The Qatar Conundrum: The Emirate That Arms Syria’s Rebels Also Embraces Hamas

  • Share
  • Read Later
Wissam Nassar / AFP / Getty Images

Emir of Qatar Sheikh Hamad bin Khalifa al-Thani (C) holds hands with Hamas' Prime Minister Ismail Haniya (R) during the Emir's tour of the Hamas-controlled Gaza Strip on Oct. 23, 2012.

Mindful of its declining appetite for projecting power in the Middle East, the U.S. is relying on more activist partners in the region such Qatar, Saudi Arabia and Turkey to arm the Syrian rebellion. But Tuesday’s visit to Gaza by Qatar’s Sheikh Hamad bin Khalifa al-Thani — to the delight of the territory’s Hamas rulers and Egypt’s Muslim Brotherhood, while Israel and Fatah fumed — was a reminder that U.S. allies in the region often pursue goals quite different from those of Washington, despite many shared objectives and common enemies. And the relative decline of U.S. influence in the Middle East has seen some of those independently-minded allies grow more assertive in pressing their agendas.

In Monday’s presidential campaign foreign policy debate, Gov. Mitt Romney rejected U.S. military intervention in Syria, noting instead that “The Saudis and the Qataris and the Turks are … willing to work with us. We need to have a very effective leadership effort in Syria, making sure that the insurgents there are armed, and that the insurgents that become armed are people who will be the responsible parties.” President Obama also talked up cooperation with regional allies, but warned that “we have to [make] absolutely certain that we know who we are helping; that we’re not putting arms in the hands of folks who eventually could turn them against us or allies in the region.”

(MORE: The Mainstreaming of Hamas Continues as Palestinian Unity Gains Steam)

But the Emir’s visit to Gaza makes clear that Qatar, the tiny Emirate whose massive natural gas reserves give it the world’s highest per capita income as well as geopolitical punching power way above its weight, has sharply different ideas from Washington’s about just who the  “responsible parties” will be in a changing Middle East. Hamas, after all, is formally shunned by the U.S. and European powers as a terrorist organization, and Washington has shown little enthusiasm for efforts by Arab governments, including Qatar, to promote reconciliation between the Islamists and the Fatah movement of President Mahmoud Abbas. Abbas was reportedly furious at the Qatari leader’s decision to become the first foreign head of state to visit the Hamas-controlled Gaza, effectively blessing the Islamist’ rule there. The Emir’s purpose was to inaugurate Qatar’s $400 billion investment in rebuilding infrastructure smashed in repeated confrontations with Israel — a massive stimulus to an economy choked off by a five-year siege imposed by Israel with Egyptian compliance.

Sheik Hamad seemed unmoved by Abbas’ ire or Washington’s discomfort,  his effort to rehabilitate Gaza and coax Hamas into the Arab mainstream prompted by the malign neglect of Gaza by all parties to the now moribund peace process. It’s also a reflection of the political paralysis of Fatah after a decade of passively waiting in vain for the U.S. to restart a credible peace process. And, there’s thinly disguised geopolitical agenda, too: driving a wedge between Iran and Hamas, and drawing the movement back into the moderate Islamist mainstream.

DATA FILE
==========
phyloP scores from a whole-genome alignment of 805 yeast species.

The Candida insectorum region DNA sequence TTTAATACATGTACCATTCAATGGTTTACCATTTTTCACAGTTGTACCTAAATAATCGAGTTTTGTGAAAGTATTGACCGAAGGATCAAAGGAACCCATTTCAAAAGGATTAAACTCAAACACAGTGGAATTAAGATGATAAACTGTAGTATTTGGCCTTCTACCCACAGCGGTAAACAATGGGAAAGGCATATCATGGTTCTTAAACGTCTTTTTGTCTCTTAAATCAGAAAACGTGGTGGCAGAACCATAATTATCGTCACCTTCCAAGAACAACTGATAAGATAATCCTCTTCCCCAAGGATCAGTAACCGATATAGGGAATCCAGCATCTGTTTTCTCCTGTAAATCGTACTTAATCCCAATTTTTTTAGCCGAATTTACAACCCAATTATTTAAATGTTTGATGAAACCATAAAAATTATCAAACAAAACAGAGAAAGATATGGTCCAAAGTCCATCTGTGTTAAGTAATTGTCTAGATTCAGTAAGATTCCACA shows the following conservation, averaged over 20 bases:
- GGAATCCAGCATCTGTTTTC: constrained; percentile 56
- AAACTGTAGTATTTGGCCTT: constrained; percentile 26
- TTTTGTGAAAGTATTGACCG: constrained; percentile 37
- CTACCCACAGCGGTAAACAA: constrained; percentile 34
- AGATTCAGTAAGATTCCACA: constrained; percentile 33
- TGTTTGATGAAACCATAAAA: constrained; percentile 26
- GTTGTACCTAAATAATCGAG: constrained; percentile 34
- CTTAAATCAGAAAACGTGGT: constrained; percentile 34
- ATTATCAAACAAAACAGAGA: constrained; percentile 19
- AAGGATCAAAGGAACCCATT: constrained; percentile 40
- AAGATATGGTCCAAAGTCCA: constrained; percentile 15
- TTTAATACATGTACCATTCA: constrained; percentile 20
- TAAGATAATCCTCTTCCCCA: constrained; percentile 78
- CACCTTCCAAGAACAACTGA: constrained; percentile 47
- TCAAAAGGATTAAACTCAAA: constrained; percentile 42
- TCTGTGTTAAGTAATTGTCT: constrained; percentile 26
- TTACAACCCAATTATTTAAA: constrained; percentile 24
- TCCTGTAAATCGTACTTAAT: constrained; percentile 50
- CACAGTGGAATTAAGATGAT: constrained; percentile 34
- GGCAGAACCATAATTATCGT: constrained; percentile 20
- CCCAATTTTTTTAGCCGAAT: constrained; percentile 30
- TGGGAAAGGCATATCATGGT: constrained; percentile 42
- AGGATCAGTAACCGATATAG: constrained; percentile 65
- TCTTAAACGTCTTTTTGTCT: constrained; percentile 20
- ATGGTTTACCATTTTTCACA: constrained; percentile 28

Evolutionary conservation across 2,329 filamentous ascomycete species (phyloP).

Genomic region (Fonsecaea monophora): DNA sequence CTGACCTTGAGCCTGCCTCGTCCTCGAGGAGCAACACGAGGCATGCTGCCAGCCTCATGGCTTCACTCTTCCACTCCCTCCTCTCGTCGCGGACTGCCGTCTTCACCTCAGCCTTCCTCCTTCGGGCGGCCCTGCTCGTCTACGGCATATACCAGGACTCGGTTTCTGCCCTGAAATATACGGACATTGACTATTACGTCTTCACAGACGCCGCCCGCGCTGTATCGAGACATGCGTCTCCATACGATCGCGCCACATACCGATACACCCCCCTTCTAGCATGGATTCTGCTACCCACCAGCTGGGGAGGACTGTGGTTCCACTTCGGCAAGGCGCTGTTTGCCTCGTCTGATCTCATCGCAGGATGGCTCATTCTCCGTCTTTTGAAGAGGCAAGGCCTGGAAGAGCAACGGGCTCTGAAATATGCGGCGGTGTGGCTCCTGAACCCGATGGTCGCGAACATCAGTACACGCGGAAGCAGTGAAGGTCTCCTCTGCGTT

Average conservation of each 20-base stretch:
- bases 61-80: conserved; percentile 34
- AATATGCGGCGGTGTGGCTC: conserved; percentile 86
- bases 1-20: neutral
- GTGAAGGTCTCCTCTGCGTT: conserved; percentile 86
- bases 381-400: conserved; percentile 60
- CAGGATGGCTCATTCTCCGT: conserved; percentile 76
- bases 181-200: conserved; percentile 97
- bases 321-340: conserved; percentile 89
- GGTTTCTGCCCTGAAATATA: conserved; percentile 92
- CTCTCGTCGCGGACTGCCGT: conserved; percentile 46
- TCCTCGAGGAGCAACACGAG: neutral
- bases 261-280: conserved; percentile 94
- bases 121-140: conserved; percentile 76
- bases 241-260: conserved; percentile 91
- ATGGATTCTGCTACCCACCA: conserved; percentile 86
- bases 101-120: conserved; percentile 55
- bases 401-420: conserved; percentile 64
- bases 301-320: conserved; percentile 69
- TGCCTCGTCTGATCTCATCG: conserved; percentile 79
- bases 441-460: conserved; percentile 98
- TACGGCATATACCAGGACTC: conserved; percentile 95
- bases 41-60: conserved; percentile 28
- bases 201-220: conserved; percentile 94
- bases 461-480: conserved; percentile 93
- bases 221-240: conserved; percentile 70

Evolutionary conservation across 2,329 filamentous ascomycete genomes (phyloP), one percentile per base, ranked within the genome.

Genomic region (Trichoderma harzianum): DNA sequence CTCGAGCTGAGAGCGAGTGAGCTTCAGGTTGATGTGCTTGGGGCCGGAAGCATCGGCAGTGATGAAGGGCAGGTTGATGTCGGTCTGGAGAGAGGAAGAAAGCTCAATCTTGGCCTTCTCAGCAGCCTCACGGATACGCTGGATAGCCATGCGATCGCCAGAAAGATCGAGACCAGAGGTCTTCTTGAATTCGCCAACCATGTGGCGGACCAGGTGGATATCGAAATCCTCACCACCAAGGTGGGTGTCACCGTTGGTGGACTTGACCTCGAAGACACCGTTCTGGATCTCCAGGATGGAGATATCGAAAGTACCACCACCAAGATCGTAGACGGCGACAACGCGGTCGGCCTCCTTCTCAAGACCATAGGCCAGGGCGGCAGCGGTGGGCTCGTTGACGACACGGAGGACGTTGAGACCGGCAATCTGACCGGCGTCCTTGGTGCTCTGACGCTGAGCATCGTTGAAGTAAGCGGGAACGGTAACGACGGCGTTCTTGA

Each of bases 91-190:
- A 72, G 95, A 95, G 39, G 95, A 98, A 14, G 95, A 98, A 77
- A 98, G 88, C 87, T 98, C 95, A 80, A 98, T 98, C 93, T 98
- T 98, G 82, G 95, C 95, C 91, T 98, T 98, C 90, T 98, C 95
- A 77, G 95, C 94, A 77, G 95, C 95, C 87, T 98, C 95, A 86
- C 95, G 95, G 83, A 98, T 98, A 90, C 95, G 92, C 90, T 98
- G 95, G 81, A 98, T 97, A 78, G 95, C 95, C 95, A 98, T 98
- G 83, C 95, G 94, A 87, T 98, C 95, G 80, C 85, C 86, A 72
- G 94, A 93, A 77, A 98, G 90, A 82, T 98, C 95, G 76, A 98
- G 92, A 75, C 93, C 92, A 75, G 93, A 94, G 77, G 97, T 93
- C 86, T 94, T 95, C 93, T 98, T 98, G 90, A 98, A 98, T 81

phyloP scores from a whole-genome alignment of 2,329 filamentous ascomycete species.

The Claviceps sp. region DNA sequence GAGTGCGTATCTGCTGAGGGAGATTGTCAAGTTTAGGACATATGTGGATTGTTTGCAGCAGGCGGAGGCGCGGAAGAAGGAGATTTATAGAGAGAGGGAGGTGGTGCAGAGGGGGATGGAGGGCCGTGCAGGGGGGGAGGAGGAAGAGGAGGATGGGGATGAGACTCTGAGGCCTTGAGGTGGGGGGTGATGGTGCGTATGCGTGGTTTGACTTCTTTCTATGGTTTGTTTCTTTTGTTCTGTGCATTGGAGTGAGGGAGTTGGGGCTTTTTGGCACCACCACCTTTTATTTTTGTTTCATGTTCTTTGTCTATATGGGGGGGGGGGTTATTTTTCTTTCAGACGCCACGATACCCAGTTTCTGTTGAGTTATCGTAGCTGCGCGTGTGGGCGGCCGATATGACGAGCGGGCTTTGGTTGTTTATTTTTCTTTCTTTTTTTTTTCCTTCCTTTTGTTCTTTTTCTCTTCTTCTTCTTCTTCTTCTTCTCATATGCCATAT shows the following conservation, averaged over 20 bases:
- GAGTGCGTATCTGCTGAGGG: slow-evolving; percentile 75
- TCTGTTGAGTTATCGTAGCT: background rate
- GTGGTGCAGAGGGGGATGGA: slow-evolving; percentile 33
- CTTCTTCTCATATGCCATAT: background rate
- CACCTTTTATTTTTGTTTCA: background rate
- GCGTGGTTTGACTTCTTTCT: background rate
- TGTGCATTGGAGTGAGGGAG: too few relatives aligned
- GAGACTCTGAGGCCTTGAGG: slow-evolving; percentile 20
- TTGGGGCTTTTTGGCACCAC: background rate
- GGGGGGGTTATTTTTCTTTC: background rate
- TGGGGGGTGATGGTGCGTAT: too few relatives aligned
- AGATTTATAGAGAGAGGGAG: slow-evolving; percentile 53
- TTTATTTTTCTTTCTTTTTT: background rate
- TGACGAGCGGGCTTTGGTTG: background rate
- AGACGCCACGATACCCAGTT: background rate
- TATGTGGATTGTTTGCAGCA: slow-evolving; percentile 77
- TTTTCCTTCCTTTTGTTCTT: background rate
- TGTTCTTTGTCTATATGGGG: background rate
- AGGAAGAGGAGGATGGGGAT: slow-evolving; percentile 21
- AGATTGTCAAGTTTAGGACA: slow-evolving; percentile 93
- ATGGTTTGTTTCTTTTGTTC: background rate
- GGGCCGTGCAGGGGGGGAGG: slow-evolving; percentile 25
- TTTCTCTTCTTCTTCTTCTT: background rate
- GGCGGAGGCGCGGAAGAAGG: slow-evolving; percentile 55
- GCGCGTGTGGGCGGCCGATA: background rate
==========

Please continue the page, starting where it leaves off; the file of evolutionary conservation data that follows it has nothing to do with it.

(SPECIAL: Sheikh Hamad bin Khalifa al-Thani – TIME’s People Who Mattered in 2011)

It’s also worth noting, however, that the mass rally planned as the centerpiece of Sheikh Hamad’s visit was abruptly canceled at the last minute, when the soccer-stadium venue was just one-fifth full and it became clear that the Gaza public wasn’t exactly rushing to the event — Gaza Palestinians are just as disdainful of their Hamas rulers as West Bank Palestinians are of their Fatah rulers, as was demonstrated in the low turnout at municipal election last weekend boycotted  by Hamas — and even then, the official Fatah candidates lost six of the 11 main seats. The Qatari leader did address a smaller crowd at a local university, and urged reconciliation between Hamas and Fatah.”Why are you staying divided?” he said. “There are no peace negotiations, and there is no clear strategy of resistance and liberation. Why shouldn’t brothers sit together and reconcile?”

Washington responded cautiously to the visit, preferring — at least publicly — to take at face value Qatar’s insistence that the visit had an entirely “humanitarian” purpose. “We share Qatar’s deep concern for the welfare of the Palestinian people including those residing in Gaza,” said State Department spokesperson Victoria Nuland on Tuesday. We remain concerned about Hamas’ destabilizing role in Gaza and the region, and we urge all parties in the region to play a constructive role in bringing the Palestinians and Israelis back to the negotiating table.”

Promoting peace is exactly what the Qataris would say they’re doing in Gaza, and in pressing for Palestinian reconciliation. The idea of a more assertive Palestinian polity that includes Hamas in a prominent role won’t appeal to either Washington or Israel, of course, nor to Abbas who has long claimed a monopoly on representing the Palestinians regardless of the verdict of his electorate. But Palestinian society has grown largely indifferent to Abbas’ diplomatic wanderings, and re-engaging them in the search for a national strategy may be critical to the prospects of winning legitimacy for any future peace deal. And a Hamas lawmaker involved in the visit, speaking anonymously, told the AP that “the Qatari leader urged Hamas to reconcile with Abbas’ forces and do everything possible to avoid violence with Israel.”

PHOTOS: Palestinians Take to the West Bank’s Streets in Protest

  1. Previous
  2. 1
  3. 2